Orientation and First Weeks
To be extremely transparent, the first week of arriving was very hard. This is most likely due to me being the youngest of my family, but also my own personality of needing to be perfect and fearing mistakes, but the idea of speaking English and seeming foreign, but also being too afraid to use my Korean, really made it difficult for me to do anything. I didn't want to purchase a transit card because it meant talking to someone which meant I couldn't ride any buses or subways so I couldn't go to many places.
Slowly I felt a little bit better, but still intimidated but got what I needed to do done and I am thankful that I came to Korea a week before orientation to get to a more comfortable position by the time school started. Orientation and the first week of classes were nice because in these classes and rooms, I knew that the people around me were all in the same position as me, while the professors were aware that most of us spoke varying levels of Korean and were all adjusting to many different things all at once.
Day to Day
It's funny, but day to day life really was not much different than my day-to-day life in Canada and back at SFU. Aside from the added responsibilities of ensuring I have food and the things I need for survival; most days were filled with attending classes and meeting up with friends to explore various parts of Korea, visit cute cafes, or simply wandering aimlessly!
Some parts of the day-to-day life began to feel mundane and similar to life back at home, but the other aspects are what gave the sense of unfamiliarity such as needing a translator to communicate with someone, or to know what to order at a restaurant - for some this could not be nerve-racking or intimidating, and for some it can be, so I think it is a matter of personality. But I can say with confidence that the day-to-day life was definitely much easier than the feelings of worry and fear of the first few weeks of arriving.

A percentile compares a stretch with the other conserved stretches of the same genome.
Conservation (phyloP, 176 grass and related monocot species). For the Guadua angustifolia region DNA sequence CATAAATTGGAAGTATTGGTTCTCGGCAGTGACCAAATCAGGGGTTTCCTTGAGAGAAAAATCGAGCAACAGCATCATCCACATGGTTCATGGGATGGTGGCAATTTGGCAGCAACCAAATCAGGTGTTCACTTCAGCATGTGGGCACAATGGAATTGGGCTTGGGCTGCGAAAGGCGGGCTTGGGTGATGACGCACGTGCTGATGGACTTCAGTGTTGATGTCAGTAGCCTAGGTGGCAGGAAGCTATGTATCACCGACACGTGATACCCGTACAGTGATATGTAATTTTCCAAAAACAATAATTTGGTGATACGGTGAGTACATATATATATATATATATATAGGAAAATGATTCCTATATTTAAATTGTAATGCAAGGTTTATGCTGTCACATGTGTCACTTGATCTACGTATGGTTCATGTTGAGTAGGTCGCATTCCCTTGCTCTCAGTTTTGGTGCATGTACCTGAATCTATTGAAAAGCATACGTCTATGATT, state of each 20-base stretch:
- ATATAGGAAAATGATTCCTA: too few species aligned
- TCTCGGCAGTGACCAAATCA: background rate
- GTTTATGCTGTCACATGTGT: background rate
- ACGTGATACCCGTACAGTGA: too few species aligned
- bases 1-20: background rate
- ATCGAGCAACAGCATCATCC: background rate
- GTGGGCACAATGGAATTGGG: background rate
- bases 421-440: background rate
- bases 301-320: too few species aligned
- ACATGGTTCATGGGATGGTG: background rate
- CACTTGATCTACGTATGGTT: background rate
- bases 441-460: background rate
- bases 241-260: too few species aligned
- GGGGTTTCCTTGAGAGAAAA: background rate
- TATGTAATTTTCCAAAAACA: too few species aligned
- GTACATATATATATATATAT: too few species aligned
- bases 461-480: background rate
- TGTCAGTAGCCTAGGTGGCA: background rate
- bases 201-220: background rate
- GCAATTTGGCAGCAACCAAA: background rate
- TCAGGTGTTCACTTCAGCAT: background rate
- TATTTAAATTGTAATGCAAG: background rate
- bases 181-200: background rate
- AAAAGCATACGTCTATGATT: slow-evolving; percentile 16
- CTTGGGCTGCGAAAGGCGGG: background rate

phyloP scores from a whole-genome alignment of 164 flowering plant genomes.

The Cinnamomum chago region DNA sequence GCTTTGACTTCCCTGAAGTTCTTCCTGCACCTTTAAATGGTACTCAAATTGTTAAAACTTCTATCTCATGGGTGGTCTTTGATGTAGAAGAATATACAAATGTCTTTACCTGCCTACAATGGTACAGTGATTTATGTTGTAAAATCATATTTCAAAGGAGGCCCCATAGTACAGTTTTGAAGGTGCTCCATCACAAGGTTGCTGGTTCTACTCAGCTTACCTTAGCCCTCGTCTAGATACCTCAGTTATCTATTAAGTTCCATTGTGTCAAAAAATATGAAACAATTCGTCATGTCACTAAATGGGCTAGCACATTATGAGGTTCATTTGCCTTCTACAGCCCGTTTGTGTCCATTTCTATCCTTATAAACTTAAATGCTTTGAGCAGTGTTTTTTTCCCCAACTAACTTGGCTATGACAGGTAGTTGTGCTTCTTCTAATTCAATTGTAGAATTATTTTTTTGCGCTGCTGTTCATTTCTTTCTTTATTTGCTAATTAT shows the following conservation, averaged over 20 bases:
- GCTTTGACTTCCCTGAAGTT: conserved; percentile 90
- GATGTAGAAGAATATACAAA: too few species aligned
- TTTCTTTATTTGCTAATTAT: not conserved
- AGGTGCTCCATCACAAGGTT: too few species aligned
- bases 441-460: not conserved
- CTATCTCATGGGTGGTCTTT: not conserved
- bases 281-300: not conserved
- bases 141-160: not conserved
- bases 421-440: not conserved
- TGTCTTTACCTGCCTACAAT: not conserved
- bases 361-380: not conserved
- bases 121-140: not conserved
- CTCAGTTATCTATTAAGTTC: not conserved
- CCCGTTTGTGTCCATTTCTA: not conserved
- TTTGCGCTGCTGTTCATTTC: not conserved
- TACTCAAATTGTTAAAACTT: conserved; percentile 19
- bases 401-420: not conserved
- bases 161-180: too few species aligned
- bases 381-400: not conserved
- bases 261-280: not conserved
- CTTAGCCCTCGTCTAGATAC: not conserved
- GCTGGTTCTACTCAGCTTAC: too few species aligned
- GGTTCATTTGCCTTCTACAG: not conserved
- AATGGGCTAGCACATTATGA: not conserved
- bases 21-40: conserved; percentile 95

It is really difficult to encompass in words how this experience has changed and shaped me as a person simply due to how much it has. Going into this experience I was extremely afraid and nervous because I have never done something like this before. Thankfully with the support of friends and family I knew that I had to take on this challenge because I could not foresee the future and whether I would get such an amazing opportunity again. I am so so so incredibly thankful I listened and took on this challenge and experience because there are just so many things to be thankful for. The journey of growth has impacted me in ways I had not even thought of being impacted - from small aspects such as learning how to live on my own, to gaining new outlooks on life, people, and myself.
While sometimes I feel as though I am taking 2 steps forward and 1 step back, I know that if I hadn't had this opportunity, I would not be taking any steps at all. When looking back on the experience it's hard not to smile because even through the bad experiences, I think to myself "wow, you did it... you went through that experience and you made it!" because each experience shapes us in terms of learning what we dislike, how we can react, how we can understand the differences, and really having a deeper insight and understanding of the situation.
While I still have one more semester in Korea, I am sitting here writing this thinking about my return to Canada and already feeling as though I miss it here. But I still have much more I want to do, see, learn, and experience alongside my own personal growth and development as a person and a professional so good luck to future me.
할 수 있어!!